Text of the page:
Serbia, Kosovo in 'historic' talks

First direct negotiations since breakaway region declared independence three years ago take place under EU mediation.

    Serbia has condemned Kosovo's declaration of independence and blocked it from joining international bodies [EPA]

    Serbia and Kosovo are holding their first high-level talks since the breakaway region declared independence from Belgrade three years ago.

    The European Union-mediated talks in Brussels, the Belgian capital, will focus on practical issues such as border crossings, trade and air traffic control, rather than mutual recognition or apology.

    However the 27-nation bloc is hoping that Tuesday's meeting will lead to renewed contacts between the two sides, whose relations have been frozen since 2008.

    "The objective of the talks is to improve the lives of people in the region, to improve co-operation within the Balkans as a whole and bring [them] more in line with European standards," a senior EU official was quoted by the Reuters news agency.

    Making progress in resolving those issues is also likely to help boost Belgrade or Pristina's chances of gaining membership to the EU.

    'Miracles should not be expected'

    Serbia lost control of Kosovo in 1999 when Nato waged a bombing campaign to stop the killings of ethnic Albanians in a counter-insurgency war.

    The impoverished province of two million people declared independence in February 2008 after nearly a decade under UN administration.

    Belgrade continues to block Kosovo's trade and stops passengers with Kosovo passports or car registrations.

    Many Serbs consider Kosovo the birthplace of their nation and the region is home to important Serbian Orthodox monasteries as well as a Serbian minority population.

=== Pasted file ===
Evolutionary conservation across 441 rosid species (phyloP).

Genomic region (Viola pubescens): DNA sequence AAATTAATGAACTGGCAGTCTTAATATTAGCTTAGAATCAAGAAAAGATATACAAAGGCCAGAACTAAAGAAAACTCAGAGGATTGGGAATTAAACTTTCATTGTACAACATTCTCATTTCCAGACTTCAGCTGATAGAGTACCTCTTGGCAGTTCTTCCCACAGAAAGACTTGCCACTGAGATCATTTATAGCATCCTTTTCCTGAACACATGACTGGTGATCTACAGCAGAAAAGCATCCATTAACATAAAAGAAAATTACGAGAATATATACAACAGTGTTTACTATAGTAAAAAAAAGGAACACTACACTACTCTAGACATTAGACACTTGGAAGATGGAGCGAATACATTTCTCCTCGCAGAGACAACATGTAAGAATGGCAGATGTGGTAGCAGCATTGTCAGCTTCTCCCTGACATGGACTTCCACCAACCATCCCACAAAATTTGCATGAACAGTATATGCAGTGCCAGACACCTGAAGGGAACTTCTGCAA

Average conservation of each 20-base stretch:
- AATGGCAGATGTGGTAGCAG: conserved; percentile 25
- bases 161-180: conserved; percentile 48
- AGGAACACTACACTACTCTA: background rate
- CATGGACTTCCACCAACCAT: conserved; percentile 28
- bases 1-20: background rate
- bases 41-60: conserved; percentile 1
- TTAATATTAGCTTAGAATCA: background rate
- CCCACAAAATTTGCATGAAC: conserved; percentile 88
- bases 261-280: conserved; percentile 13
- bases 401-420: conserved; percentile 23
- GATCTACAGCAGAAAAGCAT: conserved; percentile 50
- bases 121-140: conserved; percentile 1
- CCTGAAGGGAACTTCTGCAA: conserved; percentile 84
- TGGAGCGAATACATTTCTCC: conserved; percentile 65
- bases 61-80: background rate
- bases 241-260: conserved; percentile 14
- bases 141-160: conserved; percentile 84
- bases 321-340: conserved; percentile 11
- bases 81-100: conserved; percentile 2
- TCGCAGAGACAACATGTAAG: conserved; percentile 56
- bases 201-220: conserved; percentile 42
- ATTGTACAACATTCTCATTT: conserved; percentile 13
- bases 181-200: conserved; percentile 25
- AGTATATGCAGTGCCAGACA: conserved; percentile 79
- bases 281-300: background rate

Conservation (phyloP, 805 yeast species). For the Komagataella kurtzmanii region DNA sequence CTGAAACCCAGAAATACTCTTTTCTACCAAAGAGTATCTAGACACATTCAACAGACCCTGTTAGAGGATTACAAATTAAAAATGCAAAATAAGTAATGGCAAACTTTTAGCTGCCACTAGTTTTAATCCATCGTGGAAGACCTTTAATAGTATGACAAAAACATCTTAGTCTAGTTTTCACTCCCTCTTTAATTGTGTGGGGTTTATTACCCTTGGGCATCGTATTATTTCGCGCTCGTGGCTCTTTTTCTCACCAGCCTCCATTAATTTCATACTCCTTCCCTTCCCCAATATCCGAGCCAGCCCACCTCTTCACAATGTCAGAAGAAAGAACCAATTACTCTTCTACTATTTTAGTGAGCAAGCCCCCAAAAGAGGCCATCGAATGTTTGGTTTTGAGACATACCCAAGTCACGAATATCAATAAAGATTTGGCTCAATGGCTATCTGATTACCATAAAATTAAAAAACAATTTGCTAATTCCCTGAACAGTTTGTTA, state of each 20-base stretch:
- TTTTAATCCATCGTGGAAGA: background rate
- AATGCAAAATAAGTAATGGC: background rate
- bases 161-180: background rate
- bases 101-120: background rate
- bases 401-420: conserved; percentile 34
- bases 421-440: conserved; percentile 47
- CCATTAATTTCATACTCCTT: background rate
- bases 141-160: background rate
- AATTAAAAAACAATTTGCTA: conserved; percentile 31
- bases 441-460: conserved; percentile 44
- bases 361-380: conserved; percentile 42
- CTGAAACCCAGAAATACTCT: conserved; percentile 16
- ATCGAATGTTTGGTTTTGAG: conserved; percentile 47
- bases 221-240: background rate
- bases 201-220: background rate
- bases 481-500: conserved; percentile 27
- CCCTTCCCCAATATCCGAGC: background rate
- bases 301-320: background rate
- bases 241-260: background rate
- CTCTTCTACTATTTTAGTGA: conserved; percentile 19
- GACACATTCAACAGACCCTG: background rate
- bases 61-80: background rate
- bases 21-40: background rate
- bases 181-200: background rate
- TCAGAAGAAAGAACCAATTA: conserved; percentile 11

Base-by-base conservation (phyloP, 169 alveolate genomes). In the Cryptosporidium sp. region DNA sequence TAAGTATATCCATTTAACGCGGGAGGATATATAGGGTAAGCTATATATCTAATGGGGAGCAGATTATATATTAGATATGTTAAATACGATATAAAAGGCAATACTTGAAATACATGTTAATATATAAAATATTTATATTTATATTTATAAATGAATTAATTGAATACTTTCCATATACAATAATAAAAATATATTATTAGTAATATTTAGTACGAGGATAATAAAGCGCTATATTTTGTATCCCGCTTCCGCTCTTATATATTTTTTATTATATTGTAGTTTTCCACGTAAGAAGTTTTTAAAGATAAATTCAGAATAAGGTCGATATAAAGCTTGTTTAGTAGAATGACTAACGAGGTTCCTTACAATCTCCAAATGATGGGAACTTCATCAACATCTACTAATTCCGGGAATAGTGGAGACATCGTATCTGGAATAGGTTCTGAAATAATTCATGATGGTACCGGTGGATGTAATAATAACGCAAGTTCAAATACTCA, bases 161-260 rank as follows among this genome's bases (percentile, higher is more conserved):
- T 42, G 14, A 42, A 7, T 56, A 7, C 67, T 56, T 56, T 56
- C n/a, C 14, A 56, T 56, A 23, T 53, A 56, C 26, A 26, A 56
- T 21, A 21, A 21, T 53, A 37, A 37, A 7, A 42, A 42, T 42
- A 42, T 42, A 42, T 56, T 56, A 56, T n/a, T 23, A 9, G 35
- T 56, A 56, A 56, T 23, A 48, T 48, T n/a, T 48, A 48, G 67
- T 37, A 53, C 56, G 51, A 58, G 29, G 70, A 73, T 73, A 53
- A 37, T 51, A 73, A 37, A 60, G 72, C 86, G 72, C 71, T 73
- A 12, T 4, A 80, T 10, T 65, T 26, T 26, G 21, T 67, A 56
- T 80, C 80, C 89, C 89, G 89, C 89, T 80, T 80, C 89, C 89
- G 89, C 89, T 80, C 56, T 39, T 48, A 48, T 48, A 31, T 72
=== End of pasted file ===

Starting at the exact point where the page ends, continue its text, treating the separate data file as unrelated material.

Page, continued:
Pristina is also unable to gain its own telephone country code or join many international bodies, including the United Nations, because of Belgrade's opposition. Last year Serbia was disappointed after its request to the International Court of Justice to rule on whether Kosovo's independence resulted in the court backing Pristina.

    Kosovar Albanians are also angry at Belgrade's refusal to apologise for the deaths of ethnic Albanians before the 1999 Nato intervention, while a recent Council of Europe report linking Hashim Thaci, Kosovo's prime minister, to an organ trafficking ring, has escalated tensions between the two sides.

    Following Tuesday's meeting diplomats from Serbia and Kosovo are likely to meet frequently in Brussels under the presence of mediators.

    But observers are cautious about any substatial process being made.

    "We will try to resolve some key issues between us by the end of the year and we are optimists, though miracles should not be expected," Borko Stefanovic, Serbia's top negotiator, said in an interview.

    Edita Tahiri, Kosovo's chief negotiator and deputy prime minister, said she hoped the talks would open new perspectives.

    "It is time not to forget history but to rise above it and look ahead," she told the AFP news agency last week.

    SOURCE: Agencies


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